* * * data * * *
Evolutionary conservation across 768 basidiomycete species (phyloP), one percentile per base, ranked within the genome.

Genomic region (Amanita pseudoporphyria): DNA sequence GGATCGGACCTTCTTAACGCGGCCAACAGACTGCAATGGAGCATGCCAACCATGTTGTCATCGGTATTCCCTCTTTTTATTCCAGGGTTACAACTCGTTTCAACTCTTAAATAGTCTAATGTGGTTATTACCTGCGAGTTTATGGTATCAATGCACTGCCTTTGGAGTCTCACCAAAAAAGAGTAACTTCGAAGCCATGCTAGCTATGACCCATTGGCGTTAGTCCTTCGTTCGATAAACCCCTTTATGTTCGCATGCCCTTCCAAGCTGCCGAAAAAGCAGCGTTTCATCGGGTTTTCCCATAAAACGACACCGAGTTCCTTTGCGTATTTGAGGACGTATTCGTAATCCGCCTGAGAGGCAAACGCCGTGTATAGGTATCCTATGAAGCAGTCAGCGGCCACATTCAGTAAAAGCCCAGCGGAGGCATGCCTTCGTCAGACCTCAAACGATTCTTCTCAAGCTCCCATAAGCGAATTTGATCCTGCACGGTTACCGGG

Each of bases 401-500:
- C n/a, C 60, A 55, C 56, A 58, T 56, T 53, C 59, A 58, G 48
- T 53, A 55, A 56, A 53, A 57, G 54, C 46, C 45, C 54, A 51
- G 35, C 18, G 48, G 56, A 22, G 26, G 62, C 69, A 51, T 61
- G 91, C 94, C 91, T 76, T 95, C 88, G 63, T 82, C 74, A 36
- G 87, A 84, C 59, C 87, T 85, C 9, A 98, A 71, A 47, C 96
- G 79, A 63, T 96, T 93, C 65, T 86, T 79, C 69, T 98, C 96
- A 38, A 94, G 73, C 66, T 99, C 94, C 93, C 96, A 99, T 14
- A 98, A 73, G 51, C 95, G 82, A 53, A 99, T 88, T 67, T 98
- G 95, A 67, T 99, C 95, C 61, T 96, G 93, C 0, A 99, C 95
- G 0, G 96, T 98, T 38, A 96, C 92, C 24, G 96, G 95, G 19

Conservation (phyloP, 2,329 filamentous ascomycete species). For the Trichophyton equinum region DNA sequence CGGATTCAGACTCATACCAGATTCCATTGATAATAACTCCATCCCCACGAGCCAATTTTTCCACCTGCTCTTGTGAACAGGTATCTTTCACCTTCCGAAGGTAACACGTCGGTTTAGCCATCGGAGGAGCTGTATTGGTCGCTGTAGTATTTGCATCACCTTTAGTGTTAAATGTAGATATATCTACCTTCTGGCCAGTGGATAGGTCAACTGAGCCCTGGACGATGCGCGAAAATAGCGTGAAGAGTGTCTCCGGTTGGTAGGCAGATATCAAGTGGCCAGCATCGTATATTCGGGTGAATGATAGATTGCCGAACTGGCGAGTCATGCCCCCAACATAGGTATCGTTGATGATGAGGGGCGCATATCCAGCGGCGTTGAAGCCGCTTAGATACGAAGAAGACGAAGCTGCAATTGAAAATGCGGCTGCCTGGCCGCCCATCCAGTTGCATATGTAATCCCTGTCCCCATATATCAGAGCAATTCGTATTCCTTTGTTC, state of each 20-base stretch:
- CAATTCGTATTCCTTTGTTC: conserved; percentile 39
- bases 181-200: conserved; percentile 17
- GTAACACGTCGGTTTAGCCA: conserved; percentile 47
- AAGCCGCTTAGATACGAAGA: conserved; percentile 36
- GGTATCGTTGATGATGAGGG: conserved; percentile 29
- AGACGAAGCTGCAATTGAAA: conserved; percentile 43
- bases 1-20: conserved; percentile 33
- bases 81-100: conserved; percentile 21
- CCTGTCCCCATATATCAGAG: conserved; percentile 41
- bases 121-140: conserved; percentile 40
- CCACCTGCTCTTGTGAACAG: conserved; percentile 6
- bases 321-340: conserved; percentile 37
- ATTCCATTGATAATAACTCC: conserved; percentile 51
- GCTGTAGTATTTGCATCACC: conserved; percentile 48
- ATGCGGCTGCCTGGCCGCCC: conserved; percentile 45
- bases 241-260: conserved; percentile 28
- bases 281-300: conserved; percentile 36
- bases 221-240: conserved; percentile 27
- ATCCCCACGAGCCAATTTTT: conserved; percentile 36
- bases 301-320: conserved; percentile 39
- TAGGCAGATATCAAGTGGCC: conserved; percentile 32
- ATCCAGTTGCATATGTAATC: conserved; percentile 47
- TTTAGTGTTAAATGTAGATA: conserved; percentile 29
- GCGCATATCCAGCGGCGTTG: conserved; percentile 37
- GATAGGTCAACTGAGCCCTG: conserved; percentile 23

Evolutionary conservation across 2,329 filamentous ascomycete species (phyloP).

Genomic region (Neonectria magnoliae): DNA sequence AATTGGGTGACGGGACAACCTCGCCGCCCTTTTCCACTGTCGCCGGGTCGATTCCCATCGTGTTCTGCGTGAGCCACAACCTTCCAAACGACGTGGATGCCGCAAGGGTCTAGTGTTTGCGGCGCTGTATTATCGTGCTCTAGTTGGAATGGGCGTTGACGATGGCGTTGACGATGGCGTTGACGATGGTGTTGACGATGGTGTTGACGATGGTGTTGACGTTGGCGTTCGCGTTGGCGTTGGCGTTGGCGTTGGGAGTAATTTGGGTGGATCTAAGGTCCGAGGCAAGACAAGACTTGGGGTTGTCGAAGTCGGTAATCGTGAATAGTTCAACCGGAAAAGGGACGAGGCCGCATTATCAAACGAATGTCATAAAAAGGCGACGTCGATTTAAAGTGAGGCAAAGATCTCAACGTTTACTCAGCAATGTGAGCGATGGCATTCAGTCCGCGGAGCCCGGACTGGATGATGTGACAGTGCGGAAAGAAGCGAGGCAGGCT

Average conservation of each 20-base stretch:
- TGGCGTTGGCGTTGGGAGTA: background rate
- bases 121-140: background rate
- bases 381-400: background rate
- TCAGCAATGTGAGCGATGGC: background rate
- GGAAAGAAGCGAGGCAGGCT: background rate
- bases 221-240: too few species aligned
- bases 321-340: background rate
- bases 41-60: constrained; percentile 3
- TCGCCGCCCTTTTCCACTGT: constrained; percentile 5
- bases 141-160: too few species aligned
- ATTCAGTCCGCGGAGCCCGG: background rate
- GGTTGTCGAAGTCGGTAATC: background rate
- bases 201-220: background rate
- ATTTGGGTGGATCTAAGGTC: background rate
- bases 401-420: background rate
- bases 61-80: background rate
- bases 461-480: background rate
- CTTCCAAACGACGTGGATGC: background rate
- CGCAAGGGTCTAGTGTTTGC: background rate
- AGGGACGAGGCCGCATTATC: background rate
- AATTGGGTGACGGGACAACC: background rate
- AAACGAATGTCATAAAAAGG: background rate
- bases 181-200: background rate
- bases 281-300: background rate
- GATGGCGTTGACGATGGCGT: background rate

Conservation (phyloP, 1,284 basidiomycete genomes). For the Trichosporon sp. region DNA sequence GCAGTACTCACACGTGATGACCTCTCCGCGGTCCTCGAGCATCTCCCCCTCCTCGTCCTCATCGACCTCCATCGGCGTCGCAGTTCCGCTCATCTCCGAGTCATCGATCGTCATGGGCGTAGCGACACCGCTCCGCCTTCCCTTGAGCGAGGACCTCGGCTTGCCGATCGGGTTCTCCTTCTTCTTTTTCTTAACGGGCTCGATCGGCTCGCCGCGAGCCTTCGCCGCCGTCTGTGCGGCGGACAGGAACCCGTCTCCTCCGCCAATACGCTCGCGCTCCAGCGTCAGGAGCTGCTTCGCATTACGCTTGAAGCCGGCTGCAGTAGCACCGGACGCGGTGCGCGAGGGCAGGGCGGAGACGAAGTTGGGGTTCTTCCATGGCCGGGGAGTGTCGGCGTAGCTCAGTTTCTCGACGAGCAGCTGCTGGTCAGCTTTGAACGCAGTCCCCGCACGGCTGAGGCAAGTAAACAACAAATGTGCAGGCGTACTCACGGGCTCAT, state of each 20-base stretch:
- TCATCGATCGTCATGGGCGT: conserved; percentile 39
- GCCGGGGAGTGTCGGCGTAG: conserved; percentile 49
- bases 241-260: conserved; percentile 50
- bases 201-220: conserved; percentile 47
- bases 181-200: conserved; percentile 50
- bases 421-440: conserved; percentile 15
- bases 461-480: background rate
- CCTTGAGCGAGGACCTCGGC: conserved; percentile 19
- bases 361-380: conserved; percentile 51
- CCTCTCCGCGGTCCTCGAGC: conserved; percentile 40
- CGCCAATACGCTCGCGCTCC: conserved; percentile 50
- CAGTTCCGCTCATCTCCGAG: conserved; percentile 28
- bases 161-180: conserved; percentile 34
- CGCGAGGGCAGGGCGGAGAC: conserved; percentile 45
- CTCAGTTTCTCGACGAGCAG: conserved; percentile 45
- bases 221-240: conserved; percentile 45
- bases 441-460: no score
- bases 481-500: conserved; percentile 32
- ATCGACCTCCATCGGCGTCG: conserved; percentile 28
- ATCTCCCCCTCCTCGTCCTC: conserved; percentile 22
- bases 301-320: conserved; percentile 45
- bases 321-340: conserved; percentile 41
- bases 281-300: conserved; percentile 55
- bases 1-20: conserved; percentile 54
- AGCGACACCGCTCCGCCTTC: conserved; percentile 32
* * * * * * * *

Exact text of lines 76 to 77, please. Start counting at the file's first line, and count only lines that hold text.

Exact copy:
- CCTTGAGCGAGGACCTCGGC: conserved; percentile 19
- bases 361-380: conserved; percentile 51